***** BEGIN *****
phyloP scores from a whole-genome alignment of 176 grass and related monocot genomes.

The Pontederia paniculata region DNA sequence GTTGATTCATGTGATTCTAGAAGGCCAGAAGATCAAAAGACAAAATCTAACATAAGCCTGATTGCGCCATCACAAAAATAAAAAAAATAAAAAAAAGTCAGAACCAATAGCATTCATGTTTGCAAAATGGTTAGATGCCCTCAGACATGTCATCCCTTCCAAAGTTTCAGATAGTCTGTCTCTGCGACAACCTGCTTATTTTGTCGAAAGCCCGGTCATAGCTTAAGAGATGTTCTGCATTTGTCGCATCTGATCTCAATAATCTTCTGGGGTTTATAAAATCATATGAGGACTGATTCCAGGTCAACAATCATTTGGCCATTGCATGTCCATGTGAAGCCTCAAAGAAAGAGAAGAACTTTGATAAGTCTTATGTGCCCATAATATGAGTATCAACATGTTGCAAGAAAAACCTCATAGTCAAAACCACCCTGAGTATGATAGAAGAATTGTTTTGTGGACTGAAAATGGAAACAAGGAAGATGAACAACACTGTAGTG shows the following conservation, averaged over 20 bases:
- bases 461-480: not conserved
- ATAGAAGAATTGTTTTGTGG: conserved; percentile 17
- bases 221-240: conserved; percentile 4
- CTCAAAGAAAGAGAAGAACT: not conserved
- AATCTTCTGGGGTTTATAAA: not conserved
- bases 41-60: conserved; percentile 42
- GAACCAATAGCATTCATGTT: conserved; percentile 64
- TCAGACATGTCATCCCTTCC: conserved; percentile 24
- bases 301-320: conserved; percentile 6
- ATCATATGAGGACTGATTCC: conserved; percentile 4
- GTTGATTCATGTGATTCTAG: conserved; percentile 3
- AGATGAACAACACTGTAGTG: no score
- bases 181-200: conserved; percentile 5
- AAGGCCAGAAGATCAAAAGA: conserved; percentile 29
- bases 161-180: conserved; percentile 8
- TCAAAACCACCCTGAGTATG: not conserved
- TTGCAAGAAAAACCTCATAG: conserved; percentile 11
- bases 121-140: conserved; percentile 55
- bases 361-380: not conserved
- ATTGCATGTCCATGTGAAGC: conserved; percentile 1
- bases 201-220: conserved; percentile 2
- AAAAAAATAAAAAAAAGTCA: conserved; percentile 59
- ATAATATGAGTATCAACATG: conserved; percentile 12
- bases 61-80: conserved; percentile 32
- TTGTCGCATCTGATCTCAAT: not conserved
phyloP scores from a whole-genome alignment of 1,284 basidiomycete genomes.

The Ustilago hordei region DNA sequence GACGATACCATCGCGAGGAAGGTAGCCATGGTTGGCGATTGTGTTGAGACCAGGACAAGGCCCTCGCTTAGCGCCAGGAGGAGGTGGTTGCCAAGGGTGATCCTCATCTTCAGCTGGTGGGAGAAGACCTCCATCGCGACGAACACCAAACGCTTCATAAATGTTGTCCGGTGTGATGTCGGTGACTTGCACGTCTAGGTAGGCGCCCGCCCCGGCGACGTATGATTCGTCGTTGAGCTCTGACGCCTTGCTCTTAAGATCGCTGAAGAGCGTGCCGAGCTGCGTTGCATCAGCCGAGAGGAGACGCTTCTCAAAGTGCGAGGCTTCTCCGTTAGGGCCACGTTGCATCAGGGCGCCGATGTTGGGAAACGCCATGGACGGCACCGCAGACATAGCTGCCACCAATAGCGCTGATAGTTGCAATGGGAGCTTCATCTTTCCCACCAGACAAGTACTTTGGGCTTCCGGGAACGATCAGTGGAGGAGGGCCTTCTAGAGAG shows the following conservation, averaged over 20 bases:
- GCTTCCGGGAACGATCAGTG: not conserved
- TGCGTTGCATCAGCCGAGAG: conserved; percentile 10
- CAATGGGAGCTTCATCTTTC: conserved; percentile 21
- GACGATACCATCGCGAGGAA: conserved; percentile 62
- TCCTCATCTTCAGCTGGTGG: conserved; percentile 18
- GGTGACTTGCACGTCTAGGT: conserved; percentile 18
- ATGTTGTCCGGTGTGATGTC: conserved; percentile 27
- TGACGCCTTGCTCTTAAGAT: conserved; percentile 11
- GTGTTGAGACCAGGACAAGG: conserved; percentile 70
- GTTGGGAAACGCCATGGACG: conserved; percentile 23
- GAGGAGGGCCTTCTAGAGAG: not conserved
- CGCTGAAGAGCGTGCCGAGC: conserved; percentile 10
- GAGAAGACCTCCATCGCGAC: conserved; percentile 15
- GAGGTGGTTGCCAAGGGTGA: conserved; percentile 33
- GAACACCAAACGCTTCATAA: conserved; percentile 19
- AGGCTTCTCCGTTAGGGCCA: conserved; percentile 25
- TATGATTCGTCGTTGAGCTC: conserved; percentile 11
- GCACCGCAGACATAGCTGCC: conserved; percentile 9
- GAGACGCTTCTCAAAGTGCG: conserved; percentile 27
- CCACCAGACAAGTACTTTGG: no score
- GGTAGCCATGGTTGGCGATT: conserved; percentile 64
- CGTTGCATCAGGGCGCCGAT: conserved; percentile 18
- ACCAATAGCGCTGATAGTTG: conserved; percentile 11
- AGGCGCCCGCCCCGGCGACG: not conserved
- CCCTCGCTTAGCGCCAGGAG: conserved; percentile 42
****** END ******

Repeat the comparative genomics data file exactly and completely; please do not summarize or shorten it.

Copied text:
phyloP scores from a whole-genome alignment of 176 grass and related monocot genomes.

The Pontederia paniculata region DNA sequence GTTGATTCATGTGATTCTAGAAGGCCAGAAGATCAAAAGACAAAATCTAACATAAGCCTGATTGCGCCATCACAAAAATAAAAAAAATAAAAAAAAGTCAGAACCAATAGCATTCATGTTTGCAAAATGGTTAGATGCCCTCAGACATGTCATCCCTTCCAAAGTTTCAGATAGTCTGTCTCTGCGACAACCTGCTTATTTTGTCGAAAGCCCGGTCATAGCTTAAGAGATGTTCTGCATTTGTCGCATCTGATCTCAATAATCTTCTGGGGTTTATAAAATCATATGAGGACTGATTCCAGGTCAACAATCATTTGGCCATTGCATGTCCATGTGAAGCCTCAAAGAAAGAGAAGAACTTTGATAAGTCTTATGTGCCCATAATATGAGTATCAACATGTTGCAAGAAAAACCTCATAGTCAAAACCACCCTGAGTATGATAGAAGAATTGTTTTGTGGACTGAAAATGGAAACAAGGAAGATGAACAACACTGTAGTG shows the following conservation, averaged over 20 bases:
- bases 461-480: not conserved
- ATAGAAGAATTGTTTTGTGG: conserved; percentile 17
- bases 221-240: conserved; percentile 4
- CTCAAAGAAAGAGAAGAACT: not conserved
- AATCTTCTGGGGTTTATAAA: not conserved
- bases 41-60: conserved; percentile 42
- GAACCAATAGCATTCATGTT: conserved; percentile 64
- TCAGACATGTCATCCCTTCC: conserved; percentile 24
- bases 301-320: conserved; percentile 6
- ATCATATGAGGACTGATTCC: conserved; percentile 4
- GTTGATTCATGTGATTCTAG: conserved; percentile 3
- AGATGAACAACACTGTAGTG: no score
- bases 181-200: conserved; percentile 5
- AAGGCCAGAAGATCAAAAGA: conserved; percentile 29
- bases 161-180: conserved; percentile 8
- TCAAAACCACCCTGAGTATG: not conserved
- TTGCAAGAAAAACCTCATAG: conserved; percentile 11
- bases 121-140: conserved; percentile 55
- bases 361-380: not conserved
- ATTGCATGTCCATGTGAAGC: conserved; percentile 1
- bases 201-220: conserved; percentile 2
- AAAAAAATAAAAAAAAGTCA: conserved; percentile 59
- ATAATATGAGTATCAACATG: conserved; percentile 12
- bases 61-80: conserved; percentile 32
- TTGTCGCATCTGATCTCAAT: not conserved
phyloP scores from a whole-genome alignment of 1,284 basidiomycete genomes.

The Ustilago hordei region DNA sequence GACGATACCATCGCGAGGAAGGTAGCCATGGTTGGCGATTGTGTTGAGACCAGGACAAGGCCCTCGCTTAGCGCCAGGAGGAGGTGGTTGCCAAGGGTGATCCTCATCTTCAGCTGGTGGGAGAAGACCTCCATCGCGACGAACACCAAACGCTTCATAAATGTTGTCCGGTGTGATGTCGGTGACTTGCACGTCTAGGTAGGCGCCCGCCCCGGCGACGTATGATTCGTCGTTGAGCTCTGACGCCTTGCTCTTAAGATCGCTGAAGAGCGTGCCGAGCTGCGTTGCATCAGCCGAGAGGAGACGCTTCTCAAAGTGCGAGGCTTCTCCGTTAGGGCCACGTTGCATCAGGGCGCCGATGTTGGGAAACGCCATGGACGGCACCGCAGACATAGCTGCCACCAATAGCGCTGATAGTTGCAATGGGAGCTTCATCTTTCCCACCAGACAAGTACTTTGGGCTTCCGGGAACGATCAGTGGAGGAGGGCCTTCTAGAGAG shows the following conservation, averaged over 20 bases:
- GCTTCCGGGAACGATCAGTG: not conserved
- TGCGTTGCATCAGCCGAGAG: conserved; percentile 10
- CAATGGGAGCTTCATCTTTC: conserved; percentile 21
- GACGATACCATCGCGAGGAA: conserved; percentile 62
- TCCTCATCTTCAGCTGGTGG: conserved; percentile 18
- GGTGACTTGCACGTCTAGGT: conserved; percentile 18
- ATGTTGTCCGGTGTGATGTC: conserved; percentile 27
- TGACGCCTTGCTCTTAAGAT: conserved; percentile 11
- GTGTTGAGACCAGGACAAGG: conserved; percentile 70
- GTTGGGAAACGCCATGGACG: conserved; percentile 23
- GAGGAGGGCCTTCTAGAGAG: not conserved
- CGCTGAAGAGCGTGCCGAGC: conserved; percentile 10
- GAGAAGACCTCCATCGCGAC: conserved; percentile 15
- GAGGTGGTTGCCAAGGGTGA: conserved; percentile 33
- GAACACCAAACGCTTCATAA: conserved; percentile 19
- AGGCTTCTCCGTTAGGGCCA: conserved; percentile 25
- TATGATTCGTCGTTGAGCTC: conserved; percentile 11
- GCACCGCAGACATAGCTGCC: conserved; percentile 9
- GAGACGCTTCTCAAAGTGCG: conserved; percentile 27
- CCACCAGACAAGTACTTTGG: no score
- GGTAGCCATGGTTGGCGATT: conserved; percentile 64
- CGTTGCATCAGGGCGCCGAT: conserved; percentile 18
- ACCAATAGCGCTGATAGTTG: conserved; percentile 11
- AGGCGCCCGCCCCGGCGACG: not conserved
- CCCTCGCTTAGCGCCAGGAG: conserved; percentile 42